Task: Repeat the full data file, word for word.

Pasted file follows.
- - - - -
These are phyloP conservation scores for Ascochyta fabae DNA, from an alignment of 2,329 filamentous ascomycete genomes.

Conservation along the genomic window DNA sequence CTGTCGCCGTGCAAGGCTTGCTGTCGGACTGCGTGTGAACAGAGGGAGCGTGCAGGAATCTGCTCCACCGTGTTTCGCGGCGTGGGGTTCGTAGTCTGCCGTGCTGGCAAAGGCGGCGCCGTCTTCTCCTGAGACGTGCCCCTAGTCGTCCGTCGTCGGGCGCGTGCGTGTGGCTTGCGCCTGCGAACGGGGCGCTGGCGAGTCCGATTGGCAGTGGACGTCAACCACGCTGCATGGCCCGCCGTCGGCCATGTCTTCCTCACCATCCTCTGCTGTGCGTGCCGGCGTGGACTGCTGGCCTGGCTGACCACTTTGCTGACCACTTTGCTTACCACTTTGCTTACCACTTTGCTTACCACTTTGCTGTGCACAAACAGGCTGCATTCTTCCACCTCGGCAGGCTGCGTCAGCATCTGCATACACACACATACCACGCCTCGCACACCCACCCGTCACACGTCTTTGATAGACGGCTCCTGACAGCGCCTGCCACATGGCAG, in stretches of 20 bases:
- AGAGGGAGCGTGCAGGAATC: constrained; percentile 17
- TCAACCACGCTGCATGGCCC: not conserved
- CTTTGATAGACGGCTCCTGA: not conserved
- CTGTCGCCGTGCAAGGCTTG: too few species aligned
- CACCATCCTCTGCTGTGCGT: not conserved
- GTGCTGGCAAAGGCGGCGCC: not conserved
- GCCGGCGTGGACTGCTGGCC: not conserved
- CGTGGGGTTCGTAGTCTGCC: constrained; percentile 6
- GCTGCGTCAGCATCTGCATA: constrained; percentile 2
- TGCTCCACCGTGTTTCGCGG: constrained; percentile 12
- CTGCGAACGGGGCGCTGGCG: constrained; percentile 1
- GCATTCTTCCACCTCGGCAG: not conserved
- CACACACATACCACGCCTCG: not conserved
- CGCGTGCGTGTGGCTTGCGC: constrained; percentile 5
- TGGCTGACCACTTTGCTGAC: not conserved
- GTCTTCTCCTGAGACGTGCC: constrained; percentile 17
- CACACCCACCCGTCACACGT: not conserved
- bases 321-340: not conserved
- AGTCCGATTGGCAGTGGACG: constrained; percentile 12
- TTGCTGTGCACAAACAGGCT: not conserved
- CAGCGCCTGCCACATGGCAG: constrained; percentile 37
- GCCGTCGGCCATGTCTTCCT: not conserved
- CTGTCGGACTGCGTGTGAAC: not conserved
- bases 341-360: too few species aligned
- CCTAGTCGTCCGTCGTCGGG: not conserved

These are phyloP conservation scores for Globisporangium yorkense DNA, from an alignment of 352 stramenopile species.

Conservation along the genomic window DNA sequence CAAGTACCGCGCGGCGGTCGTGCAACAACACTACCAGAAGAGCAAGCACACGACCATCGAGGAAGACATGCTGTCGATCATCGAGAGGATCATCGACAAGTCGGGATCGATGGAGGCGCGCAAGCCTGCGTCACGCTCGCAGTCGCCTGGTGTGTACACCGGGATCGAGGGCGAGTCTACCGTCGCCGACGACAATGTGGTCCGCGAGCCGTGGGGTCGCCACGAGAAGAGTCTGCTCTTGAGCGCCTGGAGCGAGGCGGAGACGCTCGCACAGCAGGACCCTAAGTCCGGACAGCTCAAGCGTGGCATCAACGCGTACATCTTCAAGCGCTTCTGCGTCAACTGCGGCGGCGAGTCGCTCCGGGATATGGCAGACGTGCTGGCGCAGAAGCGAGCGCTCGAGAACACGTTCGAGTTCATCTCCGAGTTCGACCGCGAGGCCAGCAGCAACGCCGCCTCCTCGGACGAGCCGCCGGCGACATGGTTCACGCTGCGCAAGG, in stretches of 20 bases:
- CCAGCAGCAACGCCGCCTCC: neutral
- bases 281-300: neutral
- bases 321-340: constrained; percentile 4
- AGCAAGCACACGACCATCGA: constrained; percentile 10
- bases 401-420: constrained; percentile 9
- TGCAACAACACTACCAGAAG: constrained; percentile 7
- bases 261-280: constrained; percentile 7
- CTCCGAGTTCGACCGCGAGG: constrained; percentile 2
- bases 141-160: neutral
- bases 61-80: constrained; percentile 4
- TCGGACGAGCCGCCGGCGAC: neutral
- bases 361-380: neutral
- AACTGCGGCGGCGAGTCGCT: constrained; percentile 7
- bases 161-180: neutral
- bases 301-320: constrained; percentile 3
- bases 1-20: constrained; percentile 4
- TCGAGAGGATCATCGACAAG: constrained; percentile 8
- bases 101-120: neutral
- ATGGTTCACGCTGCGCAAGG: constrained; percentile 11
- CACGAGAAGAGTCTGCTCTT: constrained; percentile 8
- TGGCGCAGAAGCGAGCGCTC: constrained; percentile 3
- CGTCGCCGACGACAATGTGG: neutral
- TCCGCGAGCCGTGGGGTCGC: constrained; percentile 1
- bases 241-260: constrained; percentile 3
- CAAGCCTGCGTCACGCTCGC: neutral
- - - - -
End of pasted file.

These are phyloP conservation scores for Ascochyta fabae DNA, from an alignment of 2,329 filamentous ascomycete genomes.

Conservation along the genomic window DNA sequence CTGTCGCCGTGCAAGGCTTGCTGTCGGACTGCGTGTGAACAGAGGGAGCGTGCAGGAATCTGCTCCACCGTGTTTCGCGGCGTGGGGTTCGTAGTCTGCCGTGCTGGCAAAGGCGGCGCCGTCTTCTCCTGAGACGTGCCCCTAGTCGTCCGTCGTCGGGCGCGTGCGTGTGGCTTGCGCCTGCGAACGGGGCGCTGGCGAGTCCGATTGGCAGTGGACGTCAACCACGCTGCATGGCCCGCCGTCGGCCATGTCTTCCTCACCATCCTCTGCTGTGCGTGCCGGCGTGGACTGCTGGCCTGGCTGACCACTTTGCTGACCACTTTGCTTACCACTTTGCTTACCACTTTGCTTACCACTTTGCTGTGCACAAACAGGCTGCATTCTTCCACCTCGGCAGGCTGCGTCAGCATCTGCATACACACACATACCACGCCTCGCACACCCACCCGTCACACGTCTTTGATAGACGGCTCCTGACAGCGCCTGCCACATGGCAG, in stretches of 20 bases:
- AGAGGGAGCGTGCAGGAATC: constrained; percentile 17
- TCAACCACGCTGCATGGCCC: not conserved
- CTTTGATAGACGGCTCCTGA: not conserved
- CTGTCGCCGTGCAAGGCTTG: too few species aligned
- CACCATCCTCTGCTGTGCGT: not conserved
- GTGCTGGCAAAGGCGGCGCC: not conserved
- GCCGGCGTGGACTGCTGGCC: not conserved
- CGTGGGGTTCGTAGTCTGCC: constrained; percentile 6
- GCTGCGTCAGCATCTGCATA: constrained; percentile 2
- TGCTCCACCGTGTTTCGCGG: constrained; percentile 12
- CTGCGAACGGGGCGCTGGCG: constrained; percentile 1
- GCATTCTTCCACCTCGGCAG: not conserved
- CACACACATACCACGCCTCG: not conserved
- CGCGTGCGTGTGGCTTGCGC: constrained; percentile 5
- TGGCTGACCACTTTGCTGAC: not conserved
- GTCTTCTCCTGAGACGTGCC: constrained; percentile 17
- CACACCCACCCGTCACACGT: not conserved
- bases 321-340: not conserved
- AGTCCGATTGGCAGTGGACG: constrained; percentile 12
- TTGCTGTGCACAAACAGGCT: not conserved
- CAGCGCCTGCCACATGGCAG: constrained; percentile 37
- GCCGTCGGCCATGTCTTCCT: not conserved
- CTGTCGGACTGCGTGTGAAC: not conserved
- bases 341-360: too few species aligned
- CCTAGTCGTCCGTCGTCGGG: not conserved

These are phyloP conservation scores for Globisporangium yorkense DNA, from an alignment of 352 stramenopile species.

Conservation along the genomic window DNA sequence CAAGTACCGCGCGGCGGTCGTGCAACAACACTACCAGAAGAGCAAGCACACGACCATCGAGGAAGACATGCTGTCGATCATCGAGAGGATCATCGACAAGTCGGGATCGATGGAGGCGCGCAAGCCTGCGTCACGCTCGCAGTCGCCTGGTGTGTACACCGGGATCGAGGGCGAGTCTACCGTCGCCGACGACAATGTGGTCCGCGAGCCGTGGGGTCGCCACGAGAAGAGTCTGCTCTTGAGCGCCTGGAGCGAGGCGGAGACGCTCGCACAGCAGGACCCTAAGTCCGGACAGCTCAAGCGTGGCATCAACGCGTACATCTTCAAGCGCTTCTGCGTCAACTGCGGCGGCGAGTCGCTCCGGGATATGGCAGACGTGCTGGCGCAGAAGCGAGCGCTCGAGAACACGTTCGAGTTCATCTCCGAGTTCGACCGCGAGGCCAGCAGCAACGCCGCCTCCTCGGACGAGCCGCCGGCGACATGGTTCACGCTGCGCAAGG, in stretches of 20 bases:
- CCAGCAGCAACGCCGCCTCC: neutral
- bases 281-300: neutral
- bases 321-340: constrained; percentile 4
- AGCAAGCACACGACCATCGA: constrained; percentile 10
- bases 401-420: constrained; percentile 9
- TGCAACAACACTACCAGAAG: constrained; percentile 7
- bases 261-280: constrained; percentile 7
- CTCCGAGTTCGACCGCGAGG: constrained; percentile 2
- bases 141-160: neutral
- bases 61-80: constrained; percentile 4
- TCGGACGAGCCGCCGGCGAC: neutral
- bases 361-380: neutral
- AACTGCGGCGGCGAGTCGCT: constrained; percentile 7
- bases 161-180: neutral
- bases 301-320: constrained; percentile 3
- bases 1-20: constrained; percentile 4
- TCGAGAGGATCATCGACAAG: constrained; percentile 8
- bases 101-120: neutral
- ATGGTTCACGCTGCGCAAGG: constrained; percentile 11
- CACGAGAAGAGTCTGCTCTT: constrained; percentile 8
- TGGCGCAGAAGCGAGCGCTC: constrained; percentile 3
- CGTCGCCGACGACAATGTGG: neutral
- TCCGCGAGCCGTGGGGTCGC: constrained; percentile 1
- bases 241-260: constrained; percentile 3
- CAAGCCTGCGTCACGCTCGC: neutral